That overshadowed future is what I worry about when I think of my daughter’s life in this country. A year ago I was preoccupied by other thoughts – that she would be poisoned in utero by iodine 131 blown out from Fukushima Daiichi. Given what we now know of Tokyo Electric’s unbelievable proposal to evacuate its staff from that plant on the 14th of March, and of then secret government fears of what was likely to happen following such an evacuation, my anxiety was not irrational. However, my fear for Japan’s society now is that, even after experiencing the terrible shocks of the tsunami and the Fukushima Daiichi crisis, it will remain too wedded to an inflexible economic nationalism to accept readily “foreign-looking” reform ideas; that its political classes are too factionalized to make a forceful case for such reforms; and that at a deeper level, habits of excessive loyalty and deference to authority will remain fixed in its civic, educational and business life.
In the next few decades this society might just waste its tremendous economic and intellectual capital, muddle through without taking on the risks of reform, and gradually expose its poor, its unemployed youth and its frail elderly to greater poverty and social isolation as it runs down the revenue needed to fund their welfare needs. Beginning, I am afraid, with Tohoku, where the tsunami shattered the community life of its elderly people and blighted the already narrow employment and life opportunities of its youth. In my volunteer work in Ishinomaki I have tried to give something back to a society which, for all the faults I have listed, has still been very good to me. I don’t feel confident that it will be as good for my daughter and her generation.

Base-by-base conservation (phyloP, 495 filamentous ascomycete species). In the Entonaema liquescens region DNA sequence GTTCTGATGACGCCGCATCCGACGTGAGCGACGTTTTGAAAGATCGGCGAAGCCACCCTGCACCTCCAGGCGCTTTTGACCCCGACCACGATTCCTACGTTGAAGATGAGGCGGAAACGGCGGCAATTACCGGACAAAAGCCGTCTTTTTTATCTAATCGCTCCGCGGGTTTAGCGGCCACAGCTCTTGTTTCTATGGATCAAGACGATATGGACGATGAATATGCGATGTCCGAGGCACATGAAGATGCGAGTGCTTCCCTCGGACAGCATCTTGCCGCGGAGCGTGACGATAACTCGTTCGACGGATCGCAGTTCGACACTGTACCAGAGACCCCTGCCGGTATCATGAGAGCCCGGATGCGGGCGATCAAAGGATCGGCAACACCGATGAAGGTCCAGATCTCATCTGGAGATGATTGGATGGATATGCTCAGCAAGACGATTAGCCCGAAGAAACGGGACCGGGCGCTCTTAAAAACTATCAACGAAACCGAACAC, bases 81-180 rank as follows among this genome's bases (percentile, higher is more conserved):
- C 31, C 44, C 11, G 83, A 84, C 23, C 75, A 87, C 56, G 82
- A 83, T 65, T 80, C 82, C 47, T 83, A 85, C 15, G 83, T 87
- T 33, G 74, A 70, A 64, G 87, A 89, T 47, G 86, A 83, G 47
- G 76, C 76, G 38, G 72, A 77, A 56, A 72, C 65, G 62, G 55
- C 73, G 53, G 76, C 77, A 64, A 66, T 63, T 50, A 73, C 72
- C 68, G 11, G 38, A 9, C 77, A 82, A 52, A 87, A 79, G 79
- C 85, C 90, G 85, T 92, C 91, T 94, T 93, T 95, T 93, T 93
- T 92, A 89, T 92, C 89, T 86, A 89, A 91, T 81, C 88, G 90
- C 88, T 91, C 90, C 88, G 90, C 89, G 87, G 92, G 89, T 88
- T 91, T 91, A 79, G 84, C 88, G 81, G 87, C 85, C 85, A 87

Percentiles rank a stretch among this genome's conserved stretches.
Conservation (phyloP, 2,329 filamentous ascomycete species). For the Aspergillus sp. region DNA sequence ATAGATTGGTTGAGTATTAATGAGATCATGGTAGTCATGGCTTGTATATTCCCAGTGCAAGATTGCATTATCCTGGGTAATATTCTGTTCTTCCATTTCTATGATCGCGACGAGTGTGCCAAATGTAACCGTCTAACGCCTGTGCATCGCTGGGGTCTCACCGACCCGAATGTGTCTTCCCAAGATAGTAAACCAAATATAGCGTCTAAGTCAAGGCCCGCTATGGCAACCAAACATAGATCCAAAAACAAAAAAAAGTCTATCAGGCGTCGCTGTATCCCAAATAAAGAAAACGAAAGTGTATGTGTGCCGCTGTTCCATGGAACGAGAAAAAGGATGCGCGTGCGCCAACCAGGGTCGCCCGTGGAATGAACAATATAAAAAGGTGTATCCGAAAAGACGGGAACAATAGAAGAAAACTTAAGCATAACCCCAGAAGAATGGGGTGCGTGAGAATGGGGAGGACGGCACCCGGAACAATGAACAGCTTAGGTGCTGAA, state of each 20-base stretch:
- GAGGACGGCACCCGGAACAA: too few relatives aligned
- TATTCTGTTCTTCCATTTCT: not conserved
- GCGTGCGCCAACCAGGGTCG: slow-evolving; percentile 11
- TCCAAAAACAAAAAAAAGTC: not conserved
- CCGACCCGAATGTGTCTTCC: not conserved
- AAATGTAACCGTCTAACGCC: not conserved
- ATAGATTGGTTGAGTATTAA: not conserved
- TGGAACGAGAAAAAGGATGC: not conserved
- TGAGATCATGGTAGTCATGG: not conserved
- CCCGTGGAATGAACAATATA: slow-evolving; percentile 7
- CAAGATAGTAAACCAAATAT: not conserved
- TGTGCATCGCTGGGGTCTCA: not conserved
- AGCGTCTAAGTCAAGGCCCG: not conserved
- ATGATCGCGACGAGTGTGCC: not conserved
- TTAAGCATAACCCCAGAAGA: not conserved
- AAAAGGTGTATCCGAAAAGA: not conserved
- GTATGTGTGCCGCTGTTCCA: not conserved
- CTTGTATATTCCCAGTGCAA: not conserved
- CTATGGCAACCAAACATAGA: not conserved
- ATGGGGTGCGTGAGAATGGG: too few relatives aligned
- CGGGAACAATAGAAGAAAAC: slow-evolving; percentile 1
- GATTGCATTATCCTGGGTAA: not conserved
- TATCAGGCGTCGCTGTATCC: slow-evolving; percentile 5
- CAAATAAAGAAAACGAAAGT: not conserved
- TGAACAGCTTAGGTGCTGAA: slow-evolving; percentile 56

I don’t want to finish on such a negative note. I began with a quotation from Rainer Maria Rilke, and I will finish with some words from Maruyama Masao, Japan’s greatest post-war political thinker, who as it turns out was a lover of German poetry and literature. A critic of Japan’s wartime political system and an advocate of individualism, his thought went out of fashion during the heyday of Japan’s economic nationalism after 1960. What he wrote in his essay “Being and Doing” just before 1960 still reads like a promise awaiting fulfillment, and points to the renewal of a civic activism that I believe is the way forward for Japan’s recovery: “The application of the standard of democratization as “doing” is, that leaders will provide unstinting service to citizens and society, and citizens will check their leaders for rights abuses and critically monitor their conduct”.
Shaun O’Dwyer is a research associate professor in the School of Global Japanese Studies, Meiji University, Tokyo. He has a DPhil in philosophy and womens studies, University of New South Wales, Sydney. He has been added to the FVJ blog as a guest editor, so please feel to write questions directly to him.